Author: Rysa Walker
Date Published: January 1st 2014
Summary (from Goodreads)
When Kate Pierce-Keller’s grandmother gives her a strange blue medallion and speaks of time travel, sixteen-year-old Kate assumes the old woman is delusional. But it all becomes horrifyingly real when a murder in the past destroys the foundation of Kate’s present-day life. Suddenly, that medallion is the only thing protecting Kate from blinking out of existence.Kate learns that the 1893 killing is part of something much more sinister, and Kate’s genetic ability to time-travel makes her the only one who can stop him. Risking everything, she travels to the Chicago World’s Fair to try to prevent the killing and the chain of events that follows.Changing the timeline comes with a personal cost, however—if Kate succeeds, the boy she loves will have no memory of her existence. And regardless of her motives, does she have the right to manipulate the fate of the entire world?
WOW I'm so glad I finally got around to finishing this book! I seriously thought I would get too frustrated and just drop but Rysa Walker has got me hooked at every word despite my agonizingly slow pace. Just thinking about the whole deal with time travel is enough to make my head spin but this book my Rysa Walker was definitely a good and worthy read.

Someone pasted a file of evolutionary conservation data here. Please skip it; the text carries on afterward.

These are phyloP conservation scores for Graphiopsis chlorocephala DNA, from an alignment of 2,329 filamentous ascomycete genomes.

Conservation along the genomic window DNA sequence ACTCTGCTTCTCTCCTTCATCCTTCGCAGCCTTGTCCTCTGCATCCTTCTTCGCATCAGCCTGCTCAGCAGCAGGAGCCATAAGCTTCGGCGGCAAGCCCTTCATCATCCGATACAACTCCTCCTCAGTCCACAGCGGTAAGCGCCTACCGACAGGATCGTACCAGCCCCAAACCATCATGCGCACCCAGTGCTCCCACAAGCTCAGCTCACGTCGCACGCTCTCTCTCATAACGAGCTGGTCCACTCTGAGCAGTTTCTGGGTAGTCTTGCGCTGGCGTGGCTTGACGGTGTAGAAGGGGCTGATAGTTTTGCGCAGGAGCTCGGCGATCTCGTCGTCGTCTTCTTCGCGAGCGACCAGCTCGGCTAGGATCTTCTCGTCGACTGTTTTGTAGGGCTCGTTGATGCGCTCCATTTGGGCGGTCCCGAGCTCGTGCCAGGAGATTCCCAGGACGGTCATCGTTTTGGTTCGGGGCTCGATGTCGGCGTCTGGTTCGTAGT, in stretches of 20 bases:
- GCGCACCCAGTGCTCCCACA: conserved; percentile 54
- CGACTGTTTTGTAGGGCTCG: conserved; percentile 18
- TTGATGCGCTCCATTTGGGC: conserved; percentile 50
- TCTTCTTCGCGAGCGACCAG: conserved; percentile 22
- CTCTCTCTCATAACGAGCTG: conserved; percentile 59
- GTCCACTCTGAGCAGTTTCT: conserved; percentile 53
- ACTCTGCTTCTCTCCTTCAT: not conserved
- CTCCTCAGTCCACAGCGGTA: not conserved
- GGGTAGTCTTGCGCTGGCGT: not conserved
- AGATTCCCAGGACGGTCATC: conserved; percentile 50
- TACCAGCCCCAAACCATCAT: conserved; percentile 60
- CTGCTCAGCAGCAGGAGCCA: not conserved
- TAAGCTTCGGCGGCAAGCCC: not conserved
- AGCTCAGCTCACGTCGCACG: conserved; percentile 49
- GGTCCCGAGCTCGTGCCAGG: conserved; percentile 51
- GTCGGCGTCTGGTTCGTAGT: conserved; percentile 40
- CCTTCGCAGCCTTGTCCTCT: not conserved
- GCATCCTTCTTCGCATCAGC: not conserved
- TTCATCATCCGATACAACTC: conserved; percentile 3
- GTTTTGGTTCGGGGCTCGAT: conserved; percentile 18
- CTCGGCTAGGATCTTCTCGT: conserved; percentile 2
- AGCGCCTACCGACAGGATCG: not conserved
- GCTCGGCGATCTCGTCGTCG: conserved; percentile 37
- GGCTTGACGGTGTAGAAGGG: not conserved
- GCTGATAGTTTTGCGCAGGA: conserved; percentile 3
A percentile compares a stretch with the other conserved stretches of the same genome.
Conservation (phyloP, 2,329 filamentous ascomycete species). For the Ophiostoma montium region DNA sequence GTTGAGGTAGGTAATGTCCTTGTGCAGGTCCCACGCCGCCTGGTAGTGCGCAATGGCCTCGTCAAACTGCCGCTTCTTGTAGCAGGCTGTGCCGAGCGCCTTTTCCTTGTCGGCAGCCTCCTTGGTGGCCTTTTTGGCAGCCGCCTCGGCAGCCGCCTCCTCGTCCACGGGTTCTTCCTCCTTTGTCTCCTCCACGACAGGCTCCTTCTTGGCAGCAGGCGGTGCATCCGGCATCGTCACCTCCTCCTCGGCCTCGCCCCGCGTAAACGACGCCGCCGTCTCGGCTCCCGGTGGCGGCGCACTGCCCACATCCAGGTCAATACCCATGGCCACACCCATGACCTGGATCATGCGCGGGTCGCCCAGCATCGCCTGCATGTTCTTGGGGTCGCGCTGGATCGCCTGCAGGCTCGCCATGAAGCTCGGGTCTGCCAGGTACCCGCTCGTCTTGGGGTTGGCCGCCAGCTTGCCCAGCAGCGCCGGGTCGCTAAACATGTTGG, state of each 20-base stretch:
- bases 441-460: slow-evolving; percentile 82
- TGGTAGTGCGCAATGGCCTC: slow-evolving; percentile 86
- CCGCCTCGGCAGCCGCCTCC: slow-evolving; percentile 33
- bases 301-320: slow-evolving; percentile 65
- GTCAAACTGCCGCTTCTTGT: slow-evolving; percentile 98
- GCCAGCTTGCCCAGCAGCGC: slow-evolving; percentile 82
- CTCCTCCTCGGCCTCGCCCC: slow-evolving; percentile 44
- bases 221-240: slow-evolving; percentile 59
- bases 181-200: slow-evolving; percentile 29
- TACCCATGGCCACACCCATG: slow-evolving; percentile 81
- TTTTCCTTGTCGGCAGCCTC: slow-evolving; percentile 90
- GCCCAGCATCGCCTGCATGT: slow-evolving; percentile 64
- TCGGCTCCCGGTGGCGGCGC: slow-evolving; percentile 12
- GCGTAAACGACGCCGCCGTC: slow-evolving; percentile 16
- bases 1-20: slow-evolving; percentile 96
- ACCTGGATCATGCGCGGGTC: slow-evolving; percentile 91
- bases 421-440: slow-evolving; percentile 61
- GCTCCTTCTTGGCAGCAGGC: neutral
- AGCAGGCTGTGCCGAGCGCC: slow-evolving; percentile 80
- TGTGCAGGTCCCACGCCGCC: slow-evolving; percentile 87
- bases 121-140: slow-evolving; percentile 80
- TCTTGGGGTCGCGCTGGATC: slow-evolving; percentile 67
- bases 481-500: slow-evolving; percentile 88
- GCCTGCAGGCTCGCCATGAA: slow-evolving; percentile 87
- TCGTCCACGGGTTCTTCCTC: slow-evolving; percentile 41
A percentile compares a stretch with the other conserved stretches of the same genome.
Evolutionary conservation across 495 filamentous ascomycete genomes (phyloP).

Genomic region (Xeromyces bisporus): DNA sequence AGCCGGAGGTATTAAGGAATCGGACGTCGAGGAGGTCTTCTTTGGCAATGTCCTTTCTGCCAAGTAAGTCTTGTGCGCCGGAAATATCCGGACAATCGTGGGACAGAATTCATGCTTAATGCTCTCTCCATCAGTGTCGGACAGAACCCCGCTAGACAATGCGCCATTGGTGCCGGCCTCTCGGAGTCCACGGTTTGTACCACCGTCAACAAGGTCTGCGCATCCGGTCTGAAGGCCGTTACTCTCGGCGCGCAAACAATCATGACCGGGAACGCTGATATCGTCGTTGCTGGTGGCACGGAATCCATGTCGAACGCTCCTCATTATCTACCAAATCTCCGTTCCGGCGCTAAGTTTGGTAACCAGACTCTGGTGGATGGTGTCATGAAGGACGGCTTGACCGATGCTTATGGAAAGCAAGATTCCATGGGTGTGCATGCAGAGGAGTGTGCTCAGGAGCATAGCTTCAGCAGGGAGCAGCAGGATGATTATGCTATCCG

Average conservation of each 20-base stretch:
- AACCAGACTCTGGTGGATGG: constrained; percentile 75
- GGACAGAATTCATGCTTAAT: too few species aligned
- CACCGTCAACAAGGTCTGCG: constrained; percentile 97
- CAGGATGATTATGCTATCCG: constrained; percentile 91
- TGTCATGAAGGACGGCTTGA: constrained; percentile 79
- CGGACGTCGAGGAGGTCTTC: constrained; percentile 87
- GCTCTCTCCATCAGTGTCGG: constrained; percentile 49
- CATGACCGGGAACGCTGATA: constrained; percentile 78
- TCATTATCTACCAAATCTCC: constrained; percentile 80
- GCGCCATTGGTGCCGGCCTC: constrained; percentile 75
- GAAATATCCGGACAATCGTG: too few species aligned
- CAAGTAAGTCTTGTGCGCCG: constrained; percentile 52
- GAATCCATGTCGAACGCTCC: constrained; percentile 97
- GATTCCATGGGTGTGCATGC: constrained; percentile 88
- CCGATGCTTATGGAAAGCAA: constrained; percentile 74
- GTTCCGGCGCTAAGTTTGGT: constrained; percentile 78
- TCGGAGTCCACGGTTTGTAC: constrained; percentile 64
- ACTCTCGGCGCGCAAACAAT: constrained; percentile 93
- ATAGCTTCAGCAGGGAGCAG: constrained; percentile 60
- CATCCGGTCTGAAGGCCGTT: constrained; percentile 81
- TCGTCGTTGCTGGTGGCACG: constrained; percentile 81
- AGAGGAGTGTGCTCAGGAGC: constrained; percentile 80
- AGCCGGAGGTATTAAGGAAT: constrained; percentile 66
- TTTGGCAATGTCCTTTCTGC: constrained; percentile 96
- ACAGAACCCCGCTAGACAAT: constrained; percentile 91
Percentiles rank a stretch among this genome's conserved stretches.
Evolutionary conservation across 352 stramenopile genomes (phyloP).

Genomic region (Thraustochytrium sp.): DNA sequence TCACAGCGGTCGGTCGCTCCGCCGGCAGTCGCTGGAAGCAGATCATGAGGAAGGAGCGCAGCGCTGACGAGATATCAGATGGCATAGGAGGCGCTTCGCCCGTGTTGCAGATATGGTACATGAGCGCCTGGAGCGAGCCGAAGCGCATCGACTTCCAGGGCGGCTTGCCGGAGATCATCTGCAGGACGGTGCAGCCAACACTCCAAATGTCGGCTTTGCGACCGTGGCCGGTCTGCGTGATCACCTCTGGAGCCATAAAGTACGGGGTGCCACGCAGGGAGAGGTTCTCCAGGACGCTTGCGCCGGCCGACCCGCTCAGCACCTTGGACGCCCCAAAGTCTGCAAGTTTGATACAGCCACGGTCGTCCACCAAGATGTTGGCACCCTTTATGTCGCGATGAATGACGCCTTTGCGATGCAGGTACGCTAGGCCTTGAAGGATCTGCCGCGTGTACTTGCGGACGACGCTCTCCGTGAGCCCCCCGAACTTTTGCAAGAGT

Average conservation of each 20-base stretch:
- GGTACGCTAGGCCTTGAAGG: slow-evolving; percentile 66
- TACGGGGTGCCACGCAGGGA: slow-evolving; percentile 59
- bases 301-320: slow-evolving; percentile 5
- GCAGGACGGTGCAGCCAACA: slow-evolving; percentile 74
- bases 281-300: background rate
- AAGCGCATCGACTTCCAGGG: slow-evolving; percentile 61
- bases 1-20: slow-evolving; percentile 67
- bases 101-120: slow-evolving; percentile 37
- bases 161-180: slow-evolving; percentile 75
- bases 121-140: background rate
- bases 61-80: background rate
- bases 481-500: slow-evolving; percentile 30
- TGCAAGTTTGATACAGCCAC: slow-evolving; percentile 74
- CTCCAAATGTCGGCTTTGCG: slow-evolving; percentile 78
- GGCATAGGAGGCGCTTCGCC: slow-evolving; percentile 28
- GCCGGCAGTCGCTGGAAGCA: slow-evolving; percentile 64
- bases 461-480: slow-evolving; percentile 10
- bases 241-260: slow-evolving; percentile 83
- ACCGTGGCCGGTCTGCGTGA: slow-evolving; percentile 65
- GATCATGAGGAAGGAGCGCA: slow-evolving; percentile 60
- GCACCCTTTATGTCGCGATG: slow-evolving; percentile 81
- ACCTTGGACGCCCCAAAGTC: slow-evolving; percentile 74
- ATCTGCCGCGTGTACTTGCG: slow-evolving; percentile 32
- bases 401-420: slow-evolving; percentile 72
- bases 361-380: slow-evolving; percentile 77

The story starts a little simple, and slowly hops into more convoluted aspects of time travel. Kate's character, who I love so much because she's realistic about everything despite everything going on around her, is a feisty but shy girl. My favourite mix of a heroine. The convoluted parts may stem from the fact that my reading was spaced in long intervals (days, at most) due to personal circumstances, but in it's entirety it wasn't that difficult to follow. There are areas that seemed a little grey for me, like if Prudence on who's side, the ultimate plan of Saul and the Cyrists for the whole world and how those people who were going to be time-travelling and researching points in history came to be but I'm hoping that'll be answered in the next books. I also had my doubts on who Kiernan really was, and I was starting to worry that his character wouldn't be utilized well but Rysa Walker has weaved him really well into the story. Sure, he didn't get that much face time but there was something in the way that the story was written that you know it's believable.
I'm very glad that the story flowed the way it did, instead of a terrible and agonizing cliffhanger immediately at the end. The whole aspect of time travel, CHRONOS keys and changing the course of history greatly interests me (Whovian here) and this book would certainly be suited for someone interested in it.